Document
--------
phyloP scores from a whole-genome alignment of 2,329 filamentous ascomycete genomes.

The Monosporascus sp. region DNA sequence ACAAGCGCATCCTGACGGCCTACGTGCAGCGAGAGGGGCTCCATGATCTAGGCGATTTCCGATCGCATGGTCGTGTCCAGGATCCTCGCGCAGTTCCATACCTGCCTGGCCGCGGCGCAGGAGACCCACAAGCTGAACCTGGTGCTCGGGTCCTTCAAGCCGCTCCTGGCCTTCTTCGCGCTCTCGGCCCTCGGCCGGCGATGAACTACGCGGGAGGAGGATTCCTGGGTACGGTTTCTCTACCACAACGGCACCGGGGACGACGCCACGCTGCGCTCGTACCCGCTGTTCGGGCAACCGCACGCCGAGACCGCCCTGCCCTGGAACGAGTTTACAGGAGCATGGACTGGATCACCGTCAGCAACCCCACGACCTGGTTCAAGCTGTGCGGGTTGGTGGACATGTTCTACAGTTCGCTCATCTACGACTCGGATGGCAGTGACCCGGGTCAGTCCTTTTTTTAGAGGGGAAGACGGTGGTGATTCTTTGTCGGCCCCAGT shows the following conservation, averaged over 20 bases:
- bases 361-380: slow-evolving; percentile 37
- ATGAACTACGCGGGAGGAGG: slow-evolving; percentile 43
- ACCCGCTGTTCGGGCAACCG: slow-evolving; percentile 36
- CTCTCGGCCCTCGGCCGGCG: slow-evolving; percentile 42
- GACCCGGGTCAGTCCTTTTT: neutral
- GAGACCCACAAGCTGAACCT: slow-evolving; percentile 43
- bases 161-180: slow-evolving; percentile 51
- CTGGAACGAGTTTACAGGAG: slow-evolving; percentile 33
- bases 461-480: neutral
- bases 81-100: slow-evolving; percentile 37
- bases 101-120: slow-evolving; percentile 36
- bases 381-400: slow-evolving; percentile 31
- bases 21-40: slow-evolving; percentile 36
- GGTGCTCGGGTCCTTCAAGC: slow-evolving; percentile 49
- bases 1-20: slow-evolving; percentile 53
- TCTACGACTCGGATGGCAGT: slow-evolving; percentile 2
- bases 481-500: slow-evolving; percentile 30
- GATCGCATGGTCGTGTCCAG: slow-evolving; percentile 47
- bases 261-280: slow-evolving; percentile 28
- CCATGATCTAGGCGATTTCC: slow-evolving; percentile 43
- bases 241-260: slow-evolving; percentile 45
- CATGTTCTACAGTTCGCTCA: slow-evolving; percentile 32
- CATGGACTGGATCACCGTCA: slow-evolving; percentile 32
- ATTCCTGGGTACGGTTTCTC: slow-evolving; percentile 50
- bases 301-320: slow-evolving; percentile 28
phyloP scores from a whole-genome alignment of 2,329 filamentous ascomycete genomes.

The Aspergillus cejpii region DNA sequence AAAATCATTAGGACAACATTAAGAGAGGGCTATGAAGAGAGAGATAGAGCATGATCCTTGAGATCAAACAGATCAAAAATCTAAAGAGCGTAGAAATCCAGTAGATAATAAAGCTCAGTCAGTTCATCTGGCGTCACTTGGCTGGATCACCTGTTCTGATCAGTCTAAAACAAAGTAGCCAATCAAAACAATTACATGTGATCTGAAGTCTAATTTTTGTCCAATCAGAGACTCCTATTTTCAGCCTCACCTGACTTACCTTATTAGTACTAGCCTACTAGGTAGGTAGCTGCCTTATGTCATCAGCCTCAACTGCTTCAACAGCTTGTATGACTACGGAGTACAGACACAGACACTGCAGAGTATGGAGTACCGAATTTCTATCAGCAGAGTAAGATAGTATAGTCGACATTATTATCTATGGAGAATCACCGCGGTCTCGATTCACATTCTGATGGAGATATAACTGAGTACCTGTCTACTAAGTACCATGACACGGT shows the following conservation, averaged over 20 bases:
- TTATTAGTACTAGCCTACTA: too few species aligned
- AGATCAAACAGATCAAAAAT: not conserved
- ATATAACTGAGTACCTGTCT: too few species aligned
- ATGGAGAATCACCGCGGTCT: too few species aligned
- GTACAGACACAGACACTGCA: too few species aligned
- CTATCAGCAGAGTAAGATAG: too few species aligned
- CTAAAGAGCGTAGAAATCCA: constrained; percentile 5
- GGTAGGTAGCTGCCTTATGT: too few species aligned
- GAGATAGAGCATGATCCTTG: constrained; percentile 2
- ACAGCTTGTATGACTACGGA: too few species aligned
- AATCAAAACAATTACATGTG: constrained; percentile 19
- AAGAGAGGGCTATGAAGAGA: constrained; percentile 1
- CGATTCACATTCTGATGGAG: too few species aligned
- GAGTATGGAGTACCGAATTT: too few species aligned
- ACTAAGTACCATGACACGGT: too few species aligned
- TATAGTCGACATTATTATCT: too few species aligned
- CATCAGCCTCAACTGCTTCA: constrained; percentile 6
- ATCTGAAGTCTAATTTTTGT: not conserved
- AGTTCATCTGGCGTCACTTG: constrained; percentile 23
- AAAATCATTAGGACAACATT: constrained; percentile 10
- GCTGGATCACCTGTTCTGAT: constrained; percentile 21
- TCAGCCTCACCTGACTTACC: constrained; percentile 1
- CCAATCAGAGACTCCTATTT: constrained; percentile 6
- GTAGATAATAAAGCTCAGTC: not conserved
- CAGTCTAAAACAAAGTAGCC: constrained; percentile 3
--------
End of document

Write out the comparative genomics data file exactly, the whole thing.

phyloP scores from a whole-genome alignment of 2,329 filamentous ascomycete genomes.

The Monosporascus sp. region DNA sequence ACAAGCGCATCCTGACGGCCTACGTGCAGCGAGAGGGGCTCCATGATCTAGGCGATTTCCGATCGCATGGTCGTGTCCAGGATCCTCGCGCAGTTCCATACCTGCCTGGCCGCGGCGCAGGAGACCCACAAGCTGAACCTGGTGCTCGGGTCCTTCAAGCCGCTCCTGGCCTTCTTCGCGCTCTCGGCCCTCGGCCGGCGATGAACTACGCGGGAGGAGGATTCCTGGGTACGGTTTCTCTACCACAACGGCACCGGGGACGACGCCACGCTGCGCTCGTACCCGCTGTTCGGGCAACCGCACGCCGAGACCGCCCTGCCCTGGAACGAGTTTACAGGAGCATGGACTGGATCACCGTCAGCAACCCCACGACCTGGTTCAAGCTGTGCGGGTTGGTGGACATGTTCTACAGTTCGCTCATCTACGACTCGGATGGCAGTGACCCGGGTCAGTCCTTTTTTTAGAGGGGAAGACGGTGGTGATTCTTTGTCGGCCCCAGT shows the following conservation, averaged over 20 bases:
- bases 361-380: slow-evolving; percentile 37
- ATGAACTACGCGGGAGGAGG: slow-evolving; percentile 43
- ACCCGCTGTTCGGGCAACCG: slow-evolving; percentile 36
- CTCTCGGCCCTCGGCCGGCG: slow-evolving; percentile 42
- GACCCGGGTCAGTCCTTTTT: neutral
- GAGACCCACAAGCTGAACCT: slow-evolving; percentile 43
- bases 161-180: slow-evolving; percentile 51
- CTGGAACGAGTTTACAGGAG: slow-evolving; percentile 33
- bases 461-480: neutral
- bases 81-100: slow-evolving; percentile 37
- bases 101-120: slow-evolving; percentile 36
- bases 381-400: slow-evolving; percentile 31
- bases 21-40: slow-evolving; percentile 36
- GGTGCTCGGGTCCTTCAAGC: slow-evolving; percentile 49
- bases 1-20: slow-evolving; percentile 53
- TCTACGACTCGGATGGCAGT: slow-evolving; percentile 2
- bases 481-500: slow-evolving; percentile 30
- GATCGCATGGTCGTGTCCAG: slow-evolving; percentile 47
- bases 261-280: slow-evolving; percentile 28
- CCATGATCTAGGCGATTTCC: slow-evolving; percentile 43
- bases 241-260: slow-evolving; percentile 45
- CATGTTCTACAGTTCGCTCA: slow-evolving; percentile 32
- CATGGACTGGATCACCGTCA: slow-evolving; percentile 32
- ATTCCTGGGTACGGTTTCTC: slow-evolving; percentile 50
- bases 301-320: slow-evolving; percentile 28
phyloP scores from a whole-genome alignment of 2,329 filamentous ascomycete genomes.

The Aspergillus cejpii region DNA sequence AAAATCATTAGGACAACATTAAGAGAGGGCTATGAAGAGAGAGATAGAGCATGATCCTTGAGATCAAACAGATCAAAAATCTAAAGAGCGTAGAAATCCAGTAGATAATAAAGCTCAGTCAGTTCATCTGGCGTCACTTGGCTGGATCACCTGTTCTGATCAGTCTAAAACAAAGTAGCCAATCAAAACAATTACATGTGATCTGAAGTCTAATTTTTGTCCAATCAGAGACTCCTATTTTCAGCCTCACCTGACTTACCTTATTAGTACTAGCCTACTAGGTAGGTAGCTGCCTTATGTCATCAGCCTCAACTGCTTCAACAGCTTGTATGACTACGGAGTACAGACACAGACACTGCAGAGTATGGAGTACCGAATTTCTATCAGCAGAGTAAGATAGTATAGTCGACATTATTATCTATGGAGAATCACCGCGGTCTCGATTCACATTCTGATGGAGATATAACTGAGTACCTGTCTACTAAGTACCATGACACGGT shows the following conservation, averaged over 20 bases:
- TTATTAGTACTAGCCTACTA: too few species aligned
- AGATCAAACAGATCAAAAAT: not conserved
- ATATAACTGAGTACCTGTCT: too few species aligned
- ATGGAGAATCACCGCGGTCT: too few species aligned
- GTACAGACACAGACACTGCA: too few species aligned
- CTATCAGCAGAGTAAGATAG: too few species aligned
- CTAAAGAGCGTAGAAATCCA: constrained; percentile 5
- GGTAGGTAGCTGCCTTATGT: too few species aligned
- GAGATAGAGCATGATCCTTG: constrained; percentile 2
- ACAGCTTGTATGACTACGGA: too few species aligned
- AATCAAAACAATTACATGTG: constrained; percentile 19
- AAGAGAGGGCTATGAAGAGA: constrained; percentile 1
- CGATTCACATTCTGATGGAG: too few species aligned
- GAGTATGGAGTACCGAATTT: too few species aligned
- ACTAAGTACCATGACACGGT: too few species aligned
- TATAGTCGACATTATTATCT: too few species aligned
- CATCAGCCTCAACTGCTTCA: constrained; percentile 6
- ATCTGAAGTCTAATTTTTGT: not conserved
- AGTTCATCTGGCGTCACTTG: constrained; percentile 23
- AAAATCATTAGGACAACATT: constrained; percentile 10
- GCTGGATCACCTGTTCTGAT: constrained; percentile 21
- TCAGCCTCACCTGACTTACC: constrained; percentile 1
- CCAATCAGAGACTCCTATTT: constrained; percentile 6
- GTAGATAATAAAGCTCAGTC: not conserved
- CAGTCTAAAACAAAGTAGCC: constrained; percentile 3